9. matt says:

    I will give Perry props for helping to fight to keep NASA here.

  10. Septimius says:

    @matt: I’m going to say it one more time, so please try to pay attention. It is completely irrelevant that the oil industry and the federal government are “propping up the Texas economy.” Politically, Perry gets to campaign as a Governor of a large state with a track record in job creation. Why is Romney the front-runner with the largest organization and the most endorsements from Governors, Senators, and Congress people? Because he is considered the most electable. Perry should have been able to take that mantle but he never did. My point was that Rove’s influence was a factor as to why Perry never made any major inroads with the GOP establishment.

    I don’t care to get into a discussion about the Texas economy. I don’t live in Texas. I live on Earth.

  11. matt says:

    Of course you don’t want to get into a discussion about the Texas economy because you probably already know that reality disagrees with your talking point about Perry being a “job creator”…

  12. Septimius says:

    When every other state is losing jobs, and your state is gaining jobs, you get to take credit. That’s how politics works. My original post had absolutely nothing to do with where the jobs came from. The article was about the abysmal Perry campaign and how they were already blaming each other. No one cares that most of the jobs created in Texas were government jobs. (Although, my quick research shows that while that may be true, Texas significantly outpaces the national average in creating private sector jobs as well.) Again, the point was that Perry’s feud with Rove hurt him nationally.

    You were being a smug little troll who took a passing comment that had little to do with my overall point and attacked it. I’m sure you felt very good about yourself afterward.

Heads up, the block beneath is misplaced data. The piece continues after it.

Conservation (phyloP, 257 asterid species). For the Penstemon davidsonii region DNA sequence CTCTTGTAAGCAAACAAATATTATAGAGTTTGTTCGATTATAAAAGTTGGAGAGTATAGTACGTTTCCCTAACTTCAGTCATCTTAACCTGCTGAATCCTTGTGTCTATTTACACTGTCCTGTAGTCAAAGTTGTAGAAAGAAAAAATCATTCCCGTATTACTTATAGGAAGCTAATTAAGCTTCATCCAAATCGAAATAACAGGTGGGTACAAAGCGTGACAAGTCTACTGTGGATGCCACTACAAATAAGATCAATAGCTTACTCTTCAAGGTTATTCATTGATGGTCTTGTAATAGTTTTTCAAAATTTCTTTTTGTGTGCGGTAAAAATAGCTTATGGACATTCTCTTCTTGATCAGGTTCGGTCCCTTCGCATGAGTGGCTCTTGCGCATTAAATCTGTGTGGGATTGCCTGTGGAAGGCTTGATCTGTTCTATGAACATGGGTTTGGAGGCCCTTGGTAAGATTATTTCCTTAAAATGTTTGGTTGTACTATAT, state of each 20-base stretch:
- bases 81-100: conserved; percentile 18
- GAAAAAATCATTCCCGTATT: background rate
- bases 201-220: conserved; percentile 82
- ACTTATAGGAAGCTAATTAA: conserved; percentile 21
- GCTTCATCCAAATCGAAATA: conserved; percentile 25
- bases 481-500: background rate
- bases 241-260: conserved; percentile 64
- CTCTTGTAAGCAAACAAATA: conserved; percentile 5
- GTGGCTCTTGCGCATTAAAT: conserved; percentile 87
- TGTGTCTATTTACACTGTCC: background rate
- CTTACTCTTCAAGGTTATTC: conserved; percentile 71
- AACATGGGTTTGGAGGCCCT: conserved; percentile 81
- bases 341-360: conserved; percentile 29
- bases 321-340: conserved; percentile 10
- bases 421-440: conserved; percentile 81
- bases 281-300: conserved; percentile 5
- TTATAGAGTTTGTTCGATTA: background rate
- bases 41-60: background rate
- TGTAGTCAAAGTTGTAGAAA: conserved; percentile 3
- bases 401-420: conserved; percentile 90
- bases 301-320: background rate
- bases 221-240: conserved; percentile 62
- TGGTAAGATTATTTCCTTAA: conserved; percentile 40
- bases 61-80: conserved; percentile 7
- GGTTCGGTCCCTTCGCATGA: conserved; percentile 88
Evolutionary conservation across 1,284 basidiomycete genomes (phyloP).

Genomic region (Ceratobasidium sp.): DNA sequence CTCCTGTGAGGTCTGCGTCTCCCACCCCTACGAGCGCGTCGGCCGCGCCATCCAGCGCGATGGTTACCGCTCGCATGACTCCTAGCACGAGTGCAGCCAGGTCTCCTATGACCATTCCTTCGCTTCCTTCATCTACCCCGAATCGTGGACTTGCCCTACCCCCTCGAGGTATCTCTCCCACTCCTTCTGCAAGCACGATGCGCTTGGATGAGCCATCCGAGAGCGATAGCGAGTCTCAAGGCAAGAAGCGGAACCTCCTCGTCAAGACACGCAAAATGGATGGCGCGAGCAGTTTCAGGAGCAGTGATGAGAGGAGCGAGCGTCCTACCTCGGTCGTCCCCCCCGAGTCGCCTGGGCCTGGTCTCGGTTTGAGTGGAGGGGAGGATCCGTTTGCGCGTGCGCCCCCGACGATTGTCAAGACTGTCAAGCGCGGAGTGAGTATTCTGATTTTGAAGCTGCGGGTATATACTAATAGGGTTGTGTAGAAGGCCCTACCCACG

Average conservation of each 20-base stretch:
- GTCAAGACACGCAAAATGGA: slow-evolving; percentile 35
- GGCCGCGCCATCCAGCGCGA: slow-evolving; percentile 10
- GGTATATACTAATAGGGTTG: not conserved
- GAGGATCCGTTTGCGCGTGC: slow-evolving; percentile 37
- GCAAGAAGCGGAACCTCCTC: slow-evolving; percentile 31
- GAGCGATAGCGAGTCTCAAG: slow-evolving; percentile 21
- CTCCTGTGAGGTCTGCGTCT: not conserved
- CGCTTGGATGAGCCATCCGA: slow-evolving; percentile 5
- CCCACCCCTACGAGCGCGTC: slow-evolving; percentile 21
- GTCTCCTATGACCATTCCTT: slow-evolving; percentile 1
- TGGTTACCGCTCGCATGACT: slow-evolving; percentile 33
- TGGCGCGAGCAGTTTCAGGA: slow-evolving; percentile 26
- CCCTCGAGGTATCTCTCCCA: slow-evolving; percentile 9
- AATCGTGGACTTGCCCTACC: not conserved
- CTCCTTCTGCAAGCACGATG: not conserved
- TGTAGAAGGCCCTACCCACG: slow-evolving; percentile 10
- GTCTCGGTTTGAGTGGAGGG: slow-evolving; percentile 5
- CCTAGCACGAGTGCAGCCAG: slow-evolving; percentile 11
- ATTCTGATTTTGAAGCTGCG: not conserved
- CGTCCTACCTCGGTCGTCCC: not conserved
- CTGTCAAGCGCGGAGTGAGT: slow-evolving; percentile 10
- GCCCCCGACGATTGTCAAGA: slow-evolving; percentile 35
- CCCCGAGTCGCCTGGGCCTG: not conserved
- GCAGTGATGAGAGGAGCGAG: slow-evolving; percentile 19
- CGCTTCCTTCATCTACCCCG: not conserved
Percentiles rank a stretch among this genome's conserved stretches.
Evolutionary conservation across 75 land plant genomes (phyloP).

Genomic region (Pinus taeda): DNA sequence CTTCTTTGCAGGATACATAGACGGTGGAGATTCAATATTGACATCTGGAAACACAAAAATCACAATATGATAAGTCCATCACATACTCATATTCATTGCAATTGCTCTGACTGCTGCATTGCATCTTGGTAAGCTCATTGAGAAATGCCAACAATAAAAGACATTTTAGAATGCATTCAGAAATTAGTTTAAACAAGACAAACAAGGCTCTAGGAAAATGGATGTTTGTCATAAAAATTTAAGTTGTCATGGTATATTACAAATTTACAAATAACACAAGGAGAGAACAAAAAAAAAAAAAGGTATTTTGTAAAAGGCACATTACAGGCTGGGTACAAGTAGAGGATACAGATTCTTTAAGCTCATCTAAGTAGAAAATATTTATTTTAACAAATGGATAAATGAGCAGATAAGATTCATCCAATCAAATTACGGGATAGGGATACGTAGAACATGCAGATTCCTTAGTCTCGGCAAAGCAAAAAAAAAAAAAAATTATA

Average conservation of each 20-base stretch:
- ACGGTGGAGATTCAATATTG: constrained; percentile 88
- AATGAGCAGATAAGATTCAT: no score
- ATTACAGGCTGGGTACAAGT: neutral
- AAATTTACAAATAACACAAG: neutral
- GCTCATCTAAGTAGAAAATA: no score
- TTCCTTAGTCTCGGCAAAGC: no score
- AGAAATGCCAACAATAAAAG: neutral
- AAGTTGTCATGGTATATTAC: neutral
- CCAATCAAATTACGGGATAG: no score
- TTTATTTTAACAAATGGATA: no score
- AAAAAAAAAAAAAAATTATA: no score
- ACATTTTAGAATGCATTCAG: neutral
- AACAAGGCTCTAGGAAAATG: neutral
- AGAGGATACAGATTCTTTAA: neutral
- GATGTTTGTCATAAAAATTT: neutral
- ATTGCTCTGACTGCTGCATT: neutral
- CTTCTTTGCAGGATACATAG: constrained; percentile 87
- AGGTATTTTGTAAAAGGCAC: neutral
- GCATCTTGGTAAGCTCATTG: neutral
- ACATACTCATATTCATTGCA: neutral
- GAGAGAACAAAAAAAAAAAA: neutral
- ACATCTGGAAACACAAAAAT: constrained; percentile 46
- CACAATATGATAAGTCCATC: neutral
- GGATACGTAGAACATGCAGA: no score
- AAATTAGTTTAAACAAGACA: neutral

13. matt says:

    @Septimius:The unemployment rate in Texas is just barely below the national average.

    You also still haven’t addressed the fact that Rick Perry had little to do with any jobs that were created as the real power is in the hands of the Lt governor…

  14. matt says:

    You were being a smug little troll who took a passing comment that had little to do with my overall point and attacked it. I’m sure you felt very good about yourself afterward.

    You’ve admitted that you have very little knowledge of the economy in Texas and that pride admittance of ignorance just stabs at me. Your simple minded take on my state also annoyed me. I just have a hard time sitting back and letting blowhards spew forth lies in the form of talking points.

    Using your own metric then Obama is a job creator and saved this country from Bush and the Republicans who were driving this country into an economic ditch..

  15. anna Ford says:

    I really think Rik Perry is the man for president. However, he meeds help. I have donated to his campaign a few times but he needds an edge. I think it might be dwwelling on his military experience and compare what Obama is doing to our military today in these volotile times. Obama is destroying our military and will make us a weak nation.